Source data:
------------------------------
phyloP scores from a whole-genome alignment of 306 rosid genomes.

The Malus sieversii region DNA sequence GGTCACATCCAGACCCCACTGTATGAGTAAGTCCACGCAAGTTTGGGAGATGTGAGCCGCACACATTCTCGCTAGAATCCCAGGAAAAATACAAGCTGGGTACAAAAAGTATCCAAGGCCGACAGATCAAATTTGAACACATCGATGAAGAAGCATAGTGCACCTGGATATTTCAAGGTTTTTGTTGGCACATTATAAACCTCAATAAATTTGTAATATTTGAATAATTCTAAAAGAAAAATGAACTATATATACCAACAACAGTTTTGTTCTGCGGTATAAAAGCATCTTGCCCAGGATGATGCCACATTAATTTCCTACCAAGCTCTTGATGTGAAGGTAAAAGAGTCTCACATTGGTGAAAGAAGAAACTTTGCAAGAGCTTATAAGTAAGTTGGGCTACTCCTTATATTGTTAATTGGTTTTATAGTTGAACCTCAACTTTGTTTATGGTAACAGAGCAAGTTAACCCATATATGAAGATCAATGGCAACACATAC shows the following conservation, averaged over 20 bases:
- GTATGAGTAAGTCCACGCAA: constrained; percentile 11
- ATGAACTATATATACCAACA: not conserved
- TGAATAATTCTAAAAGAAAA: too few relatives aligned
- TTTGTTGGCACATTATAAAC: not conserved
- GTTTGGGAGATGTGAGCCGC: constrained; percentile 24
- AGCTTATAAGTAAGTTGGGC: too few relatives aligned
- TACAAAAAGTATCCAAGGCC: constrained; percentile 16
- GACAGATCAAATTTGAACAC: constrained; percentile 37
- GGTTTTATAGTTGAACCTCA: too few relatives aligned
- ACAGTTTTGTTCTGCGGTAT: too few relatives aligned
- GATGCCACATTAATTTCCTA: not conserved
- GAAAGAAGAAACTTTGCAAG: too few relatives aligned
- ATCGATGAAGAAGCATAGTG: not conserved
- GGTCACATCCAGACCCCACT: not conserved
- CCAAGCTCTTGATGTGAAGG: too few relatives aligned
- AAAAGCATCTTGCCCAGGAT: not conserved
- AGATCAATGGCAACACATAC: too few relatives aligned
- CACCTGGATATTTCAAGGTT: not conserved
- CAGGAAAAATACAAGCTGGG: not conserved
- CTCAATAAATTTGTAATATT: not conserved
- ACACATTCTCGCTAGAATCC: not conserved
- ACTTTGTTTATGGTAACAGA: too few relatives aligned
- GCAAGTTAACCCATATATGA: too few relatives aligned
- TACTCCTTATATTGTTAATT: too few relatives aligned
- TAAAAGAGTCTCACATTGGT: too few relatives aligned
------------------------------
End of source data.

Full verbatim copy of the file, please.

phyloP scores from a whole-genome alignment of 306 rosid genomes.

The Malus sieversii region DNA sequence GGTCACATCCAGACCCCACTGTATGAGTAAGTCCACGCAAGTTTGGGAGATGTGAGCCGCACACATTCTCGCTAGAATCCCAGGAAAAATACAAGCTGGGTACAAAAAGTATCCAAGGCCGACAGATCAAATTTGAACACATCGATGAAGAAGCATAGTGCACCTGGATATTTCAAGGTTTTTGTTGGCACATTATAAACCTCAATAAATTTGTAATATTTGAATAATTCTAAAAGAAAAATGAACTATATATACCAACAACAGTTTTGTTCTGCGGTATAAAAGCATCTTGCCCAGGATGATGCCACATTAATTTCCTACCAAGCTCTTGATGTGAAGGTAAAAGAGTCTCACATTGGTGAAAGAAGAAACTTTGCAAGAGCTTATAAGTAAGTTGGGCTACTCCTTATATTGTTAATTGGTTTTATAGTTGAACCTCAACTTTGTTTATGGTAACAGAGCAAGTTAACCCATATATGAAGATCAATGGCAACACATAC shows the following conservation, averaged over 20 bases:
- GTATGAGTAAGTCCACGCAA: constrained; percentile 11
- ATGAACTATATATACCAACA: not conserved
- TGAATAATTCTAAAAGAAAA: too few relatives aligned
- TTTGTTGGCACATTATAAAC: not conserved
- GTTTGGGAGATGTGAGCCGC: constrained; percentile 24
- AGCTTATAAGTAAGTTGGGC: too few relatives aligned
- TACAAAAAGTATCCAAGGCC: constrained; percentile 16
- GACAGATCAAATTTGAACAC: constrained; percentile 37
- GGTTTTATAGTTGAACCTCA: too few relatives aligned
- ACAGTTTTGTTCTGCGGTAT: too few relatives aligned
- GATGCCACATTAATTTCCTA: not conserved
- GAAAGAAGAAACTTTGCAAG: too few relatives aligned
- ATCGATGAAGAAGCATAGTG: not conserved
- GGTCACATCCAGACCCCACT: not conserved
- CCAAGCTCTTGATGTGAAGG: too few relatives aligned
- AAAAGCATCTTGCCCAGGAT: not conserved
- AGATCAATGGCAACACATAC: too few relatives aligned
- CACCTGGATATTTCAAGGTT: not conserved
- CAGGAAAAATACAAGCTGGG: not conserved
- CTCAATAAATTTGTAATATT: not conserved
- ACACATTCTCGCTAGAATCC: not conserved
- ACTTTGTTTATGGTAACAGA: too few relatives aligned
- GCAAGTTAACCCATATATGA: too few relatives aligned
- TACTCCTTATATTGTTAATT: too few relatives aligned
- TAAAAGAGTCTCACATTGGT: too few relatives aligned